Posted on November 28, 2017 by Graeme Wilson in Victory Call

“…I am with you always, even to the end of the age. I will never leave you nor forsake you.”  Matthew 28:20b; Hebrews 13:5b
  In a previous Victory Call I referred to a book I’d recently finished titled “The Hiding Place” by Corrie ten Boom. One of my most meaningful takeaways from the book was the relationship Corrie and her siblings had with their father. I could cry, even now, as I think about how their father was able to bring such peace and stability to their souls as they encountered life in its pains and sorrows.
One such occasion, Corrie’s heart had been broken because, Karel, who was the love of her life, visited their family to introduce his fiancée. Yes, you read correctly. His wife-to- be!
To Corrie, this young man was the only one who’d likely have been her husband, as she’d been smitten with him from their first meeting. There had been conversations about marriage and family, letters had been sent back and forth, etc. How then could he so boldly show up like this, as if there had never been anything between himself and Corrie?
I’m sure there are some reading this devotion today who can all too clearly imagine the pain she was in. Betrayal, after all, can be a deeply embittering insult to inflict on one’s soul and spirit. It’s simply too much to bear. What is she to do? What are we to do when those who would seemingly love us, hurt us?
In the book, Corrie tells us:
 “Somehow I managed to shake her hand…and to wish them every happiness…I was fleeing up the stairs to my own room at the top of the house where the tears could come…Later I heard father’s footsteps coming up the stairs…I was afraid of what father would say, afraid he would say, “There will be someone else soon.”
 “Corrie,” he began instead, “Do you know what hurts so very much? It’s love. Love is the strongest force in the world and when it is blocked, that means pain. There are two things we can do when this happens. We can kill the love so that it stops hurting. But then, of course, a part of us dies too. Or Corrie, we can ask God to open up another route for that love to travel. God loves Karel, even more than you do. And if you ask Him, He will give you His love for this man, a love nothing can prevent; nothing can destroy. Whatever we cannot love in the old human way, Corrie, God can give us the perfect way.”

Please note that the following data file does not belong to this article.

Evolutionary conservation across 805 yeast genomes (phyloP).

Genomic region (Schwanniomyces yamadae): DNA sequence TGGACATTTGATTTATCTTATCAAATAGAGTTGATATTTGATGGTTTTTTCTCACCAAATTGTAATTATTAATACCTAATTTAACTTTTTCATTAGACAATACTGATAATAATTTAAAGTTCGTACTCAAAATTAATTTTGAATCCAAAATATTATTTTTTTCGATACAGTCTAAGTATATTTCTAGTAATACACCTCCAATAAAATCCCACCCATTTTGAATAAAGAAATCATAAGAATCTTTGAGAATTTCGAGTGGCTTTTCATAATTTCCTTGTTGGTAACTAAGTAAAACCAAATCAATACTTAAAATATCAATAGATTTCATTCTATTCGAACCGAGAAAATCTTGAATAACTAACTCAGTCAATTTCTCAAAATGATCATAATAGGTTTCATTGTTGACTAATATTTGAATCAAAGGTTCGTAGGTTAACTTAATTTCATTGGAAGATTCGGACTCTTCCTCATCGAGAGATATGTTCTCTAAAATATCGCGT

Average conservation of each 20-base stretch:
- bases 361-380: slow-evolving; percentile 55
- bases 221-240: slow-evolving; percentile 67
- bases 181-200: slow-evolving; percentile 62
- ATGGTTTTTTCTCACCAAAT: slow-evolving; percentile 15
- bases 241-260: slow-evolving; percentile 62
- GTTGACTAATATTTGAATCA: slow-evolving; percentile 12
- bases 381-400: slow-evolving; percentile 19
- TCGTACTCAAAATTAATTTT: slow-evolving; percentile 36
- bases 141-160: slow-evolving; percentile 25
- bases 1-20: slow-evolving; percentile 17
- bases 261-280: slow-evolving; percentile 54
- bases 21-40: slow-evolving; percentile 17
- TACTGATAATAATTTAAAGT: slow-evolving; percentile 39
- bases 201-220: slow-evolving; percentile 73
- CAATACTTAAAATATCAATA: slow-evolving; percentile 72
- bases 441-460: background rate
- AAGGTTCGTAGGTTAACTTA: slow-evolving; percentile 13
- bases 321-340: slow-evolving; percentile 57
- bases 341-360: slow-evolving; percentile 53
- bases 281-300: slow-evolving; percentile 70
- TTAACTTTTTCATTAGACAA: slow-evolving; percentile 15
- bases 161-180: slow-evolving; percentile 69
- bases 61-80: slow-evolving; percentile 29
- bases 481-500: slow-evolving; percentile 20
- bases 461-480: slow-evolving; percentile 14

I sincerely hope no one reading this sees a pat answer, for surely, her father’s response is beyond that. She will go on to share that these words of wisdom from him were a “secret that would open far darker rooms than this – places where there was not, on a human level, anything to love at all.”
Have you been there? Have you ever felt a depth of pain you thought surely, “this will undo me?” What do you do? Where do you go? To whom do you run?
My encouragement to you is that you run to Abba Father!  (Personally, it’s the only thing that keeps me going. I tell you the truth.)
In the midst of deep pain (pain which could easily have made her bitter) Corrie talked to her father. He was a safe place for her, a comforting place.  Her father drew near and was present with her in her pain. He didn’t leave her to suffer alone. He didn’t minimize, chastise or rebuke. And, as only a true father can, he was present with her to give her the exact words she needed for help and healing.
Dear sisters, if we are God’s daughters we have something far richer in our relationship with Him because He is Perfect Love and He is Always Good. He will never leave us or forsake us for another. He is always present! Therefore, a cry, a call, a shout, a whimper…any noise from us in His direction is enough to have the blessed assurance of Father’s heart.
Stephanie Paul
Stephanie served on staff at America’s Keswick as Women of Character Director. She is married to Sesky; together they have 2 adult children.

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